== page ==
That may not be the only reason for postponement. Belgrade may be having trouble accepting the already negotiated agreements because its political level has decided that the technical agreements make Serbia’s intention of dividing Kosovo more difficult. Belgrade yesterday indicated willingness to unilaterally accept Kosovo documents for travel in Serbia, which would be an important symbolic step, but one that has little relevance to the question of partition.
Judging from my discussions in Pristina last week, there is no question but that if Belgrade presses to divide Kosovo it will open a Pandora’s box of ethno-territorial issues, starting in the Albanian-majority areas of southern Serbia, extending to the Serb-majority areas of Bosnia and ending in the Muslim-populated areas of Serbia itself. Thursday Muslims of Bosnia and Sandjak (a region lying partly in Serbia and partly in Montenegro) established a “Bosniak Academy of Arts and Sciences,” no problem in of itself but a sign of growing ethnic nationalist sentiment.
Kosovars are showing a marked increase in interest in greater Albania, an historical ambition that was abandoned during the past decade in an implicit bargain with the international community: Kosovo gets independence and Albanians forget about all trying to live in one country, since eventually the borders that divide them will come down once the Balkans countries all enter the EU.
Why anyone would want to be part of an Albania that can’t even run a decent municipal election, and in which the chief political protagonists compete to see who can be more offensive and unreasonable, I don’t know. Kosovo seems to me to have a relatively good deal as an independent state under international tutelage, except in one important area: access to Europe.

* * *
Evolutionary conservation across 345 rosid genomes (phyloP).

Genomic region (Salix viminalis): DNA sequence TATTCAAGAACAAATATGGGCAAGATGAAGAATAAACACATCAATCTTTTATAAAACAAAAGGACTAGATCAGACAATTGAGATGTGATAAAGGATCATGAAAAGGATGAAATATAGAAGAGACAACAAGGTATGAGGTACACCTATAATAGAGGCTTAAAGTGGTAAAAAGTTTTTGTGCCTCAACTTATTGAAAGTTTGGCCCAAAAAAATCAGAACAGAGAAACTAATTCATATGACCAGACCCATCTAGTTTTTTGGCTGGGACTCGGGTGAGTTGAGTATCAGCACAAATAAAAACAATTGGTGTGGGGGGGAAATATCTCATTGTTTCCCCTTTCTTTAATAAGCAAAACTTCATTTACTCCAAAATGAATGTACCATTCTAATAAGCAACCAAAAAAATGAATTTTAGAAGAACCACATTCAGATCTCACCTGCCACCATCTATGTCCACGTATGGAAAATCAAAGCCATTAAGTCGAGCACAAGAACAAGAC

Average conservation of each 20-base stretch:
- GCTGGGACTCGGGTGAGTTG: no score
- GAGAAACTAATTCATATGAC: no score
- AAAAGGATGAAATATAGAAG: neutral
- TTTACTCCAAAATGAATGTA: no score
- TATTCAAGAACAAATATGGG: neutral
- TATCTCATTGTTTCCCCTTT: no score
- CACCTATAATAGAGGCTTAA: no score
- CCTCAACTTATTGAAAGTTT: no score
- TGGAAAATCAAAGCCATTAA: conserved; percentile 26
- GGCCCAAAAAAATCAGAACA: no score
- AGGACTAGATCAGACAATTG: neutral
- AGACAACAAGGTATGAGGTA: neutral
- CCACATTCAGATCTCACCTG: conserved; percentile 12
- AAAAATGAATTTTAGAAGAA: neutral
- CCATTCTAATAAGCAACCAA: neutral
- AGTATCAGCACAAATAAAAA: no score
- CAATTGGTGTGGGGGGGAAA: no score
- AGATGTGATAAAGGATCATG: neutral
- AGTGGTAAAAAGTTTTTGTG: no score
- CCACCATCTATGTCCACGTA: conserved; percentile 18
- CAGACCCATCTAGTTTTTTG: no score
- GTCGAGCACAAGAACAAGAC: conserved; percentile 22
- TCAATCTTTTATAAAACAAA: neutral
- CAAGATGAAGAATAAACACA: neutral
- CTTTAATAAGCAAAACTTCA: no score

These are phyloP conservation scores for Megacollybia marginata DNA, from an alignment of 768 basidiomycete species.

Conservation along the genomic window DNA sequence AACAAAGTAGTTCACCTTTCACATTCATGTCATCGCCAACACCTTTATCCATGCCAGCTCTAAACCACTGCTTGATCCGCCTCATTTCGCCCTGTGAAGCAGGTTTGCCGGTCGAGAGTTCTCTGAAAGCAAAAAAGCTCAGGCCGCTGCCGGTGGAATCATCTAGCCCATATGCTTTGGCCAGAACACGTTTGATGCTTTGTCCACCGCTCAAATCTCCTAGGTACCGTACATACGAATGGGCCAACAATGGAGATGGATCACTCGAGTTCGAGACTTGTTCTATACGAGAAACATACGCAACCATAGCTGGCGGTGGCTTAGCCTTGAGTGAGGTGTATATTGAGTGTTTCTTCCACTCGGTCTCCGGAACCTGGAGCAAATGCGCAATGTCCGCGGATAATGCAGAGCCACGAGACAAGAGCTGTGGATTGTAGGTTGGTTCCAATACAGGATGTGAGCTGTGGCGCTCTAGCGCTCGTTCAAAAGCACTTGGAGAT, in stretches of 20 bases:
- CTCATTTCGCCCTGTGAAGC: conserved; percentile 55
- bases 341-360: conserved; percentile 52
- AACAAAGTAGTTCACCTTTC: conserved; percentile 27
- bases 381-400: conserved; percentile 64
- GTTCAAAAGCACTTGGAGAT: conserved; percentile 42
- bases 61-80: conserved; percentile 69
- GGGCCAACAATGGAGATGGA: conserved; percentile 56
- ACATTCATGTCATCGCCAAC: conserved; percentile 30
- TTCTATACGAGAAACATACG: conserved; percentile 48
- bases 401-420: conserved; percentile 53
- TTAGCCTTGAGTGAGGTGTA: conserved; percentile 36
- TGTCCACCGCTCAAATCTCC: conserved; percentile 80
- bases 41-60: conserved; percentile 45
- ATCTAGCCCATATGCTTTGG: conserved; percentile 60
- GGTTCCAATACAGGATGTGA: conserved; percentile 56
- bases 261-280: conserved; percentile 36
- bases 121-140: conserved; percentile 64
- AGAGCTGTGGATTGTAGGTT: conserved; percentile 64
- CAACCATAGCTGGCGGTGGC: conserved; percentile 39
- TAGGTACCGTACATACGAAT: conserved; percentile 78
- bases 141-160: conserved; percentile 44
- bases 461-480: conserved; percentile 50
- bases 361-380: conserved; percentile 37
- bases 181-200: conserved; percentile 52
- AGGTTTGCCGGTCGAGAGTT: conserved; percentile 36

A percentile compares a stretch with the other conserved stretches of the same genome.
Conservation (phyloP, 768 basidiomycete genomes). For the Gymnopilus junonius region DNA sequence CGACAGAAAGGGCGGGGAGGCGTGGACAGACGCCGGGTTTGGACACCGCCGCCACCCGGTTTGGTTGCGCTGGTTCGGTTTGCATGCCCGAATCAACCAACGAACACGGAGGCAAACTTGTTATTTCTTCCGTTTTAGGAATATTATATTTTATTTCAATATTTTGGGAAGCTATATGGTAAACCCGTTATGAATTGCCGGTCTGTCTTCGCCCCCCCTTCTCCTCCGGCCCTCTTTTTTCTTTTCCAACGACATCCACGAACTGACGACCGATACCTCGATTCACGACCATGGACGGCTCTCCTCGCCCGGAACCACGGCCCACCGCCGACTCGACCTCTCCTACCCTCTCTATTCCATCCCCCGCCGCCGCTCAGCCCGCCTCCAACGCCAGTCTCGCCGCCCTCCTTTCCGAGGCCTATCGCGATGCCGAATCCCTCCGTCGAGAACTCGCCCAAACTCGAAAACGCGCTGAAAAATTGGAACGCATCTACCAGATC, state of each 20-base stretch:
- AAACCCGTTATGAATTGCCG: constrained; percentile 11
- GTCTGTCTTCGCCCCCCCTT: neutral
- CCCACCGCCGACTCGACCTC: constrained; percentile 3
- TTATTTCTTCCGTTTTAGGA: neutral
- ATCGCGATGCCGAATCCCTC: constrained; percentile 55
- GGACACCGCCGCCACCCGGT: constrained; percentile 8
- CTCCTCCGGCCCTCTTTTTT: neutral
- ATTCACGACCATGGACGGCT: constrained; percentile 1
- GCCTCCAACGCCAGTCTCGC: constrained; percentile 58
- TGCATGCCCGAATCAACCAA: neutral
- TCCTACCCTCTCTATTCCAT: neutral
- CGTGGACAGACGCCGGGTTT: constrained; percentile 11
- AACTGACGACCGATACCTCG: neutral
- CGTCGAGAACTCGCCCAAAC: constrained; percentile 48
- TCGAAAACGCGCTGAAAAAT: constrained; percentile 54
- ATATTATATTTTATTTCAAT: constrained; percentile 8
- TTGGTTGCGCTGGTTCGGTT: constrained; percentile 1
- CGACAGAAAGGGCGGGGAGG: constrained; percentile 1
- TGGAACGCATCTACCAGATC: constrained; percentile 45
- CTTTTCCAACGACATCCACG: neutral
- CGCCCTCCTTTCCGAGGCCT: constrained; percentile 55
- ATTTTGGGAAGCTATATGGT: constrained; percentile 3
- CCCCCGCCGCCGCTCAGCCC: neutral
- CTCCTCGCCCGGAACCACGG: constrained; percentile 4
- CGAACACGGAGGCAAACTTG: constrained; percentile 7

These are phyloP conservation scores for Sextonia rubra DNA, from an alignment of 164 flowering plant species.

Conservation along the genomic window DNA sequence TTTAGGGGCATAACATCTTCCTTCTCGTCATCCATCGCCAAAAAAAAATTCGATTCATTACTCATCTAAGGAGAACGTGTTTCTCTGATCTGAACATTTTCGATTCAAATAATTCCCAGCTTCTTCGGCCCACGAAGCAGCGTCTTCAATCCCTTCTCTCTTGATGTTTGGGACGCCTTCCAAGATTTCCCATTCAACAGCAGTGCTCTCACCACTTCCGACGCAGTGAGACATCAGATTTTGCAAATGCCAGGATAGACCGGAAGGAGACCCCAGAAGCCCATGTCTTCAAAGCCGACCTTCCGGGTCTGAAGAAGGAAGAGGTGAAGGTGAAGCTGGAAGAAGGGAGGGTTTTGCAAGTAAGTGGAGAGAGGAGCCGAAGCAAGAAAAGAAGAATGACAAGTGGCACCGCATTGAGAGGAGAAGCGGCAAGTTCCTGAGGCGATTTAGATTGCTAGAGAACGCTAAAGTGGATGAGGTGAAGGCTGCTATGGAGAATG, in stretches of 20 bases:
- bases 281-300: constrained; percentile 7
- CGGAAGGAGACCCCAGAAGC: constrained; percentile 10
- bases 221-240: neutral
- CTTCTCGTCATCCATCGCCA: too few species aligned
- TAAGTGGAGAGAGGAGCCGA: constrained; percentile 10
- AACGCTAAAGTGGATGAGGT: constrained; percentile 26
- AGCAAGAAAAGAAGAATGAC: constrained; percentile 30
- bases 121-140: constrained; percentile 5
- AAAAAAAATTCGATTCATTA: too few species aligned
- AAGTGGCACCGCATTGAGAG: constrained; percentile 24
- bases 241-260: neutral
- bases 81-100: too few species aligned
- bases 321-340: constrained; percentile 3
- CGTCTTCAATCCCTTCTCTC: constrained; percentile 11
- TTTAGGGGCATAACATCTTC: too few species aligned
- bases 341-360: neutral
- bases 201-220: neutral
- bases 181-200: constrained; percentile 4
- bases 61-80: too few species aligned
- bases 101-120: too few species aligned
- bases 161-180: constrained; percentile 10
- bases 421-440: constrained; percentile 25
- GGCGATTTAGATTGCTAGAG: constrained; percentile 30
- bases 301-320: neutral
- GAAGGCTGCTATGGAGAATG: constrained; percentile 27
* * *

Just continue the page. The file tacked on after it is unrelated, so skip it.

Kosovars, unlike most other Balkan citizens, don’t have visa-free access to Europe’s “Schengen” area. This, and a “contractual” relationship with the EU (meaning one in which the EU can sign agreements with Kosovo, despite the five non-recognizing states), were supposed to come with completion of the first phase of the Belgrade/Pristina dialogue. If Belgrade is going to block completion of the first phase, it only seems right to me that Brussels should go ahead with its commitments to Pristina, provided Kosovo is prepared to maintain its commitments to the already negotiated agreements.
I also don’t know why anyone in Serbia would want the north: its Trepca mine likely isn’t worth much and requires facilities in the south, less than half the Serb population of Kosovo lives there, and all the important Serb monuments, churches and monasteries are farther south. And if Trepca is the issue, as one of the commenters on a previous post claims, some sort of division of the spoils from the mine can likely be negotiated.
There is little accounting for nationalist aspirations in the Balkans. Best to keep Pandora’s box firmly closed. That will require a willingness on the part of the Washington and Brussels to confront Belgrade’s territorial ambitions in northern Kosovo, relegating them to the oblivion in which they belong. The time is coming to end Belgrade’s hopes for partition of Kosovo, and to recognize that Serbs, too, will one day see the borders between them fall as the Balkans countries enter the EU.